Study: Mobile gaming intervention may help children with ADHD

By Aditi Pai
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Project EvoProject: EVO, an iOS-based video game intervention developed by Akili Interactive Labs, may be an effective method for improving attention and memory in children with ADHD, according to a poster presented at the American Academy of Child and Adolescent Psychiatry’s 62nd annual meeting today.

Researchers from Florida Clinical Research Center, SUNY Upstate Medical University, and Duke University School of Medicine recruited 80 children between the ages of 8 and 12. Within this group, 40 children had ADHD, but were not taking medication, and 40 had no psychiatric diagnosis. The participants used Project: EVO on a tablet for 30 minutes per day, five times a week, for four weeks. The researchers' primary goals included assessing the intervention's feasibility, determining whether it is safe to use in the home, and measuring the efficacy of the offering.

“These data demonstrate that Project: EVO improved attentional functioning and working memory in children with ADHD,” Scott Kollins, the principal investigator as well as the director of the ADHD Program at Duke University School of Medicine, said in a statement. “While results are preliminary, these data provide a strong rationale for continued work to develop this novel, digital intervention for ADHD.”

Project: EVO is designed to assess and treat cognitive issues. To play the game, a user navigates an alien, chosen specifically because it is culture-neutral but also relatable, down a course by tilting a smartphone or tablet back and forth. While navigating the alien, the user must also respond to targets by tapping the screen. Because it is high resolution, the app keeps track of movements every 30 milliseconds and can therefore monitor the user’s behavior and quickly adapt to the player.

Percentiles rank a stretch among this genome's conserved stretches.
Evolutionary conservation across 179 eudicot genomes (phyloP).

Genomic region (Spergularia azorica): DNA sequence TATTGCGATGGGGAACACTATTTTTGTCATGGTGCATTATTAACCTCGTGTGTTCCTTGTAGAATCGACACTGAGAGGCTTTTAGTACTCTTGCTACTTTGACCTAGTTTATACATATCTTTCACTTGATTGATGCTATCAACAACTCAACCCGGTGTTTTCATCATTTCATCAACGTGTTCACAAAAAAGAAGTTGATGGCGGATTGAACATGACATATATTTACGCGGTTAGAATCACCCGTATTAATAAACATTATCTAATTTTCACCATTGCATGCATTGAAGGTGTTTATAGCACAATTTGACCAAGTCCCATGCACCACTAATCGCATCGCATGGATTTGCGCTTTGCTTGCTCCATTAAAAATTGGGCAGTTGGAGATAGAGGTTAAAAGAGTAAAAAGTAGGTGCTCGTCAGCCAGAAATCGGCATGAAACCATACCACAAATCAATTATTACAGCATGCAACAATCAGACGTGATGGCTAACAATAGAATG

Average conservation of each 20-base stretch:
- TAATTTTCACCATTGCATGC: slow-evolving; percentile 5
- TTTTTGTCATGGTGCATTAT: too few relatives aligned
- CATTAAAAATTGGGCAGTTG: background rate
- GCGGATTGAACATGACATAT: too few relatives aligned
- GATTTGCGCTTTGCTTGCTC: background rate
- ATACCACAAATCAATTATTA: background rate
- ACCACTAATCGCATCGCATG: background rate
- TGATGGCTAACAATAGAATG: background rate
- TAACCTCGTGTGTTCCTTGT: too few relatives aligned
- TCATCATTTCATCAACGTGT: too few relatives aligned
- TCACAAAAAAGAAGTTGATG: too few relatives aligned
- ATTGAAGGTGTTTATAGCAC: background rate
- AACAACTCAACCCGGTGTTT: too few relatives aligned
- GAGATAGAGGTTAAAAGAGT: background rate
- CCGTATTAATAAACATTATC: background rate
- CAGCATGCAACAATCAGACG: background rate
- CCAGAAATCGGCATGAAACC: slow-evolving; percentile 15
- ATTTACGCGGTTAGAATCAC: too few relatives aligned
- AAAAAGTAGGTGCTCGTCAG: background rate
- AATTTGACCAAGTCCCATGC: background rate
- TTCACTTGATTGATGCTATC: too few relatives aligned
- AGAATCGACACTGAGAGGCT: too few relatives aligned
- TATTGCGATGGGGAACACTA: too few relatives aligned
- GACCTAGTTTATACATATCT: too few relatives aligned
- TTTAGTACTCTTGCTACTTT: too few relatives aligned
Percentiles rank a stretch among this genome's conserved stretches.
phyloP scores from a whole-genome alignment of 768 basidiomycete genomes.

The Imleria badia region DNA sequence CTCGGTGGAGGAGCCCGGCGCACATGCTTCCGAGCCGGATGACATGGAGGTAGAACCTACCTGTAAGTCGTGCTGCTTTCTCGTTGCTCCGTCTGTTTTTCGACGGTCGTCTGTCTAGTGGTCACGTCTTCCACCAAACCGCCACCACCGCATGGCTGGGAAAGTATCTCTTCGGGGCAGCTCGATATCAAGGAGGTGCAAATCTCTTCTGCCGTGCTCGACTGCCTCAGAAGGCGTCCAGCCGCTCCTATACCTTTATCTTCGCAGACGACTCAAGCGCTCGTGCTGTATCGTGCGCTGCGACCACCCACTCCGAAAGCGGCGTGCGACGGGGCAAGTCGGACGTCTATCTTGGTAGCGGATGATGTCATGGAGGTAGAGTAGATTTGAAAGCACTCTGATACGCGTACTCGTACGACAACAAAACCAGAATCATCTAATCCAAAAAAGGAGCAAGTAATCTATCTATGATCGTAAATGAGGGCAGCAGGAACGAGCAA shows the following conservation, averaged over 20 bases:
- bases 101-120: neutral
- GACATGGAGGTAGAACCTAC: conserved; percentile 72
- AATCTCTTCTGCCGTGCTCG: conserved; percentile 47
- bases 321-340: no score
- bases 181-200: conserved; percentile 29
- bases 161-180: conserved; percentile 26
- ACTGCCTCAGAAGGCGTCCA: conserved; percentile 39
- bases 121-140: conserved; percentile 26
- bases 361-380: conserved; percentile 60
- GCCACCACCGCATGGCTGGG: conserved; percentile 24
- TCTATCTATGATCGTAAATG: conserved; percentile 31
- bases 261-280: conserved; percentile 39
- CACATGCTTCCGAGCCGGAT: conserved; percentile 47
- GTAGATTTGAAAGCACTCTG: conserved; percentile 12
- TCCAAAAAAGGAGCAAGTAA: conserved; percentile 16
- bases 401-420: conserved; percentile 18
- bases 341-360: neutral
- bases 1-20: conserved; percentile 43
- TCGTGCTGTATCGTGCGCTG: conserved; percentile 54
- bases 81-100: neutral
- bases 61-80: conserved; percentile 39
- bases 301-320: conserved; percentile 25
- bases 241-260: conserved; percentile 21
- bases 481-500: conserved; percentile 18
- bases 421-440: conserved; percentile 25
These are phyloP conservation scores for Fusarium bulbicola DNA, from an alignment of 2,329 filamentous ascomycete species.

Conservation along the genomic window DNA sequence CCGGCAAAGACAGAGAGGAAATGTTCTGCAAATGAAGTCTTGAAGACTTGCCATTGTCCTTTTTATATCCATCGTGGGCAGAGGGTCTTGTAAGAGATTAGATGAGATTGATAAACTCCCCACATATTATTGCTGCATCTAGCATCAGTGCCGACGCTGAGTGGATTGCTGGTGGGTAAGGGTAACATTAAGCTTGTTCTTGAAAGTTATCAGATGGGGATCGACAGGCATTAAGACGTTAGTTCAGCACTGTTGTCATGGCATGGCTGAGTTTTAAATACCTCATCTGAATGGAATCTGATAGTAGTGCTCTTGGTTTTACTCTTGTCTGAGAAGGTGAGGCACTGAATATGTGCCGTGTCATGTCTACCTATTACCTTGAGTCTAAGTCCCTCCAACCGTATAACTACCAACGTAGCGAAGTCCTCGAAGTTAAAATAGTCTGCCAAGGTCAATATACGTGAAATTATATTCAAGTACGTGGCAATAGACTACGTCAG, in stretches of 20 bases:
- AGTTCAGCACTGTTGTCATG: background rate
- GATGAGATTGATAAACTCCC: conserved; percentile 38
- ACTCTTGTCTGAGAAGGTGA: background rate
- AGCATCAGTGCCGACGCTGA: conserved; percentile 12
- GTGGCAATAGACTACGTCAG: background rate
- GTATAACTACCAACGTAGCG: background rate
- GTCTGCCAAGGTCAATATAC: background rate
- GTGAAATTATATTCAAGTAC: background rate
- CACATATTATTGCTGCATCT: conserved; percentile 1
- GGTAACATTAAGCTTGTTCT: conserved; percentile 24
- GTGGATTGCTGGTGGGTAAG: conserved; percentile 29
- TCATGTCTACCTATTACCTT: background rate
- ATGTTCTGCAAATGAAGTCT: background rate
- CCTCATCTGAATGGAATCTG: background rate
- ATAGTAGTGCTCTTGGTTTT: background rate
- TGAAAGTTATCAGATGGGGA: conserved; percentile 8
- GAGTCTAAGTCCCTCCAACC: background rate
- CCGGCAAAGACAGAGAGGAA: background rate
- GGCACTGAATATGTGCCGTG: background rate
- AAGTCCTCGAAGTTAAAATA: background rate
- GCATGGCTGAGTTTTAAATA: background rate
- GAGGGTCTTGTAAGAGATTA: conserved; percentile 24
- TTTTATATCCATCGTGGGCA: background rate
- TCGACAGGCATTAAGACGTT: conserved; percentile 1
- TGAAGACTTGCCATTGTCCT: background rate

On the first day of the trial, researchers recorded baseline outcome measures for the participants. For the following 27 days, the participants used the app on a tablet five times a day for 30 minutes and researchers notified parents if participants did not use the app for 48 hours.

When the pilot ended, researchers found that there was an 81 percent compliance rate for use of Project: EVO and on average participants played the game for 9.1 hours over 4 weeks. A majority of participants' parents, 77 percent, said the game was either very worthwhile or somewhat worthwhile for their child. Although researchers tracked nine adverse events, none of them were related to the intervention. Within the ADHD group, there were no dropouts.

Based on these results, the game developer, Akili Interactive Labs, will launch a large, randomized, controlled study to further validate the efficacy and safety of Project: EVO as a treatment for pediatric ADHD. This study will be used to support an FDA filing for the app.

When MobiHealthNews spoke with the company last year, Akili CEO Eddie Martucci told MobiHealthNews the offering is also has use cases for people with other conditions including Alzheimer's, autism, and depression. At the time, Akili had partnered with Pfizer to conduct a study of Project: Evo, in the hopes of using the game to detect indications of Alzheimer’s in healthy individuals.

Earlier this year, Akili partnered with Delivering Scientific Innovation for Autism (DELSIA), a not-for-profit subsidiary of Autism Speaks to fund an efficacy study of Project: EVO, with children that have high-functioning autism and ADHD.